Impact of a specialized feeding regime for replacement gilts on lactation performance
Project 18-007- Lead Resesarcher: Robert Friendship, University of Guelph
Sow milk production is becoming increasingly important with the use of hyperprolific sows and resulting large litters. It is therefore essential to focus research on increasing milk yield. One of the limiting factors of milk production is the number of milk-secreting cells that are present at the beginning of lactation. In pigs, rapid mammary development takes place from 90 days of age until puberty. Nutrition and management during this period can have an important impact on the development of milk-secreting cells during this time.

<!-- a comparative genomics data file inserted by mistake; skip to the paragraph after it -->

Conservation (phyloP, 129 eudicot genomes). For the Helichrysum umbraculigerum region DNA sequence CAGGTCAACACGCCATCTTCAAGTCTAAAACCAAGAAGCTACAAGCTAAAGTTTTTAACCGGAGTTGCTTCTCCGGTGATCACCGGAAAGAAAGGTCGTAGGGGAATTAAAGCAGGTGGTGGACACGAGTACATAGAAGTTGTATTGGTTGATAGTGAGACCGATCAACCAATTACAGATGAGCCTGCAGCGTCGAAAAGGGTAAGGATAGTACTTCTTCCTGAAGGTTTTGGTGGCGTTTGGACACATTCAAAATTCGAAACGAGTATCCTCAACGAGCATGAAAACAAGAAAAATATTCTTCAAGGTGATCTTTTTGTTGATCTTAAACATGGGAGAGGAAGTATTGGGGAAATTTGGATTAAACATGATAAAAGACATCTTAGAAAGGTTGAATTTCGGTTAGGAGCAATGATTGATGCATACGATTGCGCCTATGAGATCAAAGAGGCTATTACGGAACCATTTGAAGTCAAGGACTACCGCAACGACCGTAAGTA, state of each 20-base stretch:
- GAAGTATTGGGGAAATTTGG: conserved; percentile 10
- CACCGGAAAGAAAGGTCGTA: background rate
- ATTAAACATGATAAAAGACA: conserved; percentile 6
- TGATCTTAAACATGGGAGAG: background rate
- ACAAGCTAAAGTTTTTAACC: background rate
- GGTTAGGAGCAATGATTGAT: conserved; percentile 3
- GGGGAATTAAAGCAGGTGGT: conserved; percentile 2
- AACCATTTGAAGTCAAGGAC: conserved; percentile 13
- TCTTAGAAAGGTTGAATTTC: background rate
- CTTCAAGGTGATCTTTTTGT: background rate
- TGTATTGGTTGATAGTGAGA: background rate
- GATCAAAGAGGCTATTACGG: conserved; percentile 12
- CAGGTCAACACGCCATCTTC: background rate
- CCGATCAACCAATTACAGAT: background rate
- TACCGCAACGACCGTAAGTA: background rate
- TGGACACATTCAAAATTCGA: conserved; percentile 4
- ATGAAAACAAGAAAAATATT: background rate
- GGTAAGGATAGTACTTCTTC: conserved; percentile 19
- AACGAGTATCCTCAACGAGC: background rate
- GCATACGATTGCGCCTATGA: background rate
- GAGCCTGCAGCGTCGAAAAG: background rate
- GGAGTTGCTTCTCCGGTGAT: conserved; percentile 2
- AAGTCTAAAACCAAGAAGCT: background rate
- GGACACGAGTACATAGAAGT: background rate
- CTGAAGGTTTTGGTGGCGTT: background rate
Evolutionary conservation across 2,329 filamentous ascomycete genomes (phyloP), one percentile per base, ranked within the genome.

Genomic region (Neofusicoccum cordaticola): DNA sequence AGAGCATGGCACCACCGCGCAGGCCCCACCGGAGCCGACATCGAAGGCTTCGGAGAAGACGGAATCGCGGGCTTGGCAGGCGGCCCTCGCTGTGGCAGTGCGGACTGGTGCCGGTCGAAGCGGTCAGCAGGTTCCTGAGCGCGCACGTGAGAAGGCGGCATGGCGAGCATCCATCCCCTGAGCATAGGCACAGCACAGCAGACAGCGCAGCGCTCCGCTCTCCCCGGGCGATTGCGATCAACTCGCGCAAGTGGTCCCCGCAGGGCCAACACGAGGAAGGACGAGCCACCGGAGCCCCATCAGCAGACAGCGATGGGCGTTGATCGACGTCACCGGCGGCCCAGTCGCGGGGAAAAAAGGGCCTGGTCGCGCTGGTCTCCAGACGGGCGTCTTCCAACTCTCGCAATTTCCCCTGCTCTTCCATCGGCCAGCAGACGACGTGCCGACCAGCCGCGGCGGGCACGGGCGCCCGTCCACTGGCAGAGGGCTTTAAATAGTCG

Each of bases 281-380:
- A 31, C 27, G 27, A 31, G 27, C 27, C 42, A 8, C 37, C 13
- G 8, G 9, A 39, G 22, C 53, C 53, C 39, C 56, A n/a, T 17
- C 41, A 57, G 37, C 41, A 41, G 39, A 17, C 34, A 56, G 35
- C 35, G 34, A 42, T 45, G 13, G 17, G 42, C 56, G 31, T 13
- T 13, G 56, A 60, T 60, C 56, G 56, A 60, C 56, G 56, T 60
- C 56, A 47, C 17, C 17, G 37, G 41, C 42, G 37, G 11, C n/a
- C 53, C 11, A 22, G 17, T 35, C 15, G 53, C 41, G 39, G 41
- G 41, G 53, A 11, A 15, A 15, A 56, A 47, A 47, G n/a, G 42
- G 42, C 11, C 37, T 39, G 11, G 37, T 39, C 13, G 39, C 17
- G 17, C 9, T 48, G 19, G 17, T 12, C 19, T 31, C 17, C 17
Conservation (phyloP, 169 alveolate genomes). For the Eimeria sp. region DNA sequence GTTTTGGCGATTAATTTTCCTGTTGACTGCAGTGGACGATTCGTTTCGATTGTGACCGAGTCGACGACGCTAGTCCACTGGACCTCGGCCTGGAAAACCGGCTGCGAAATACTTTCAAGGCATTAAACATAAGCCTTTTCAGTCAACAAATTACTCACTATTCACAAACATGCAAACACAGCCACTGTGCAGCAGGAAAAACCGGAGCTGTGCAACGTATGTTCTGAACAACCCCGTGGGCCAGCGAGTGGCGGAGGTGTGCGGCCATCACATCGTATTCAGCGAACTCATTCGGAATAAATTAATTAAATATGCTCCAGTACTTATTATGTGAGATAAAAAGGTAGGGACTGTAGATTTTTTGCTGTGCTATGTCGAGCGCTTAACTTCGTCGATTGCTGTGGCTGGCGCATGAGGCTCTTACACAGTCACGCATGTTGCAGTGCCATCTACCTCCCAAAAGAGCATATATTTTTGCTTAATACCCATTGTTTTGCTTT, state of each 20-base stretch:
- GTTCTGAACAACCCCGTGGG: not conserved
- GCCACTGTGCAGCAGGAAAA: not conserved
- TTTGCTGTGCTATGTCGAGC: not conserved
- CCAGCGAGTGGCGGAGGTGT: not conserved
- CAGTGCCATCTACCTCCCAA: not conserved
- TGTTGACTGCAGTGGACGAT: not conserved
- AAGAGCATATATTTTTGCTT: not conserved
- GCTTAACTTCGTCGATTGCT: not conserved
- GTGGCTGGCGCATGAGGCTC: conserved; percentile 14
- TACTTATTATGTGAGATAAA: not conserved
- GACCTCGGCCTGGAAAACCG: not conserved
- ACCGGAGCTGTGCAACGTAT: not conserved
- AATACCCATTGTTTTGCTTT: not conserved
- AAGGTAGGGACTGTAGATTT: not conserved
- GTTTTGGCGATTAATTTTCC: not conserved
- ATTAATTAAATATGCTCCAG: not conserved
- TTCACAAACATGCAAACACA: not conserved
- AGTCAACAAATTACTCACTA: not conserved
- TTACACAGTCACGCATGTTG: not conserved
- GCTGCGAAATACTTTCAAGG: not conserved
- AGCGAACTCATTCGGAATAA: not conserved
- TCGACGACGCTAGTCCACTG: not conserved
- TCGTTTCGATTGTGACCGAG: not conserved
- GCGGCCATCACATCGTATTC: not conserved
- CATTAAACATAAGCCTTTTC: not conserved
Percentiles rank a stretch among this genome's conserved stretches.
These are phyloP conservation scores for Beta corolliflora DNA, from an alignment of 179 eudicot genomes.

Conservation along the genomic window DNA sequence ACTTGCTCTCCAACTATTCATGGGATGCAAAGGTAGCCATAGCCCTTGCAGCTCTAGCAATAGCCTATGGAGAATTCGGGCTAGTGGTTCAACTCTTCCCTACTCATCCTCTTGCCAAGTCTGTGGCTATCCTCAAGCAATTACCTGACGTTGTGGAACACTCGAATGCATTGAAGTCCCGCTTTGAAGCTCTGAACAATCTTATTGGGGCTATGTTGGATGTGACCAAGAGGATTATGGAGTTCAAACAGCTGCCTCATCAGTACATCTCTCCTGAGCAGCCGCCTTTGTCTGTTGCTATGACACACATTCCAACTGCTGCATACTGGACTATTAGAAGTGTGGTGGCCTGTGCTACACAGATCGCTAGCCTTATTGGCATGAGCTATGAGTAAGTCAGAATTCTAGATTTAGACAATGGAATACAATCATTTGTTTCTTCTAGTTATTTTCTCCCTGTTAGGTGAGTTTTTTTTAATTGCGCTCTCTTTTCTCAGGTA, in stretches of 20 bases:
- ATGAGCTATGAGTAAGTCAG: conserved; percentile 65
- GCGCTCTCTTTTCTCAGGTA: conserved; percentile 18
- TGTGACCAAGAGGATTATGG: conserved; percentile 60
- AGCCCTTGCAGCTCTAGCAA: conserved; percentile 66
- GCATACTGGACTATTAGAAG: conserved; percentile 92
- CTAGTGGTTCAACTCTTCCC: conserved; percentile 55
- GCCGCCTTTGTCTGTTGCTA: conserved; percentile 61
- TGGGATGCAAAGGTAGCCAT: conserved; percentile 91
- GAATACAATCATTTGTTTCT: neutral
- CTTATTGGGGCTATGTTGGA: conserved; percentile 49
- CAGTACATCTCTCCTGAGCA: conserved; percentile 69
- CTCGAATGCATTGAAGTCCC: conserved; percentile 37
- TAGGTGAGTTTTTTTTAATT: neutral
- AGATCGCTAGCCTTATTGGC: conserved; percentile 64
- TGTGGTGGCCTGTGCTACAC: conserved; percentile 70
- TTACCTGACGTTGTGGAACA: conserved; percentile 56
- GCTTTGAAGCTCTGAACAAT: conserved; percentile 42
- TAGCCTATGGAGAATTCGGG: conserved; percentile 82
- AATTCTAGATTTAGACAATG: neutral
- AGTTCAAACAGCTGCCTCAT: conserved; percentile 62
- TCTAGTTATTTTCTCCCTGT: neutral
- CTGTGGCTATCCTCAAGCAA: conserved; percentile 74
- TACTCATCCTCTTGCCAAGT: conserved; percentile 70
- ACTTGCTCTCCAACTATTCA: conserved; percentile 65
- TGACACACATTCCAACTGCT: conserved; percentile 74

Dr. Friendship’s project will test the impact of feeding programs that are designed to reduce growth rate in gilts on milk production at first lactation. Reducing the growth rate in replacement gilts is the primary strategy used to prevent lameness but consideration for the effect on mammary development and subsequent milk production has not been evaluated. The strategies evaluated in this project will be the use of feed restriction and the use of added fiber to slow growth rate of gilts from 90 kg body weight until breeding. Average daily gain of piglets will be used to represent a measure of sow milk production but milk samples will also be collected and the composition analyzed. The outcome will be recommendations to producers on feeding strategies for replacement gilts that achieve both excellent milk production and a reduced risk of lameness, increasing overall sow longevity. This project is part of a larger research initiative headed by Chantal Farmer and supported by Swine Innovation Porc.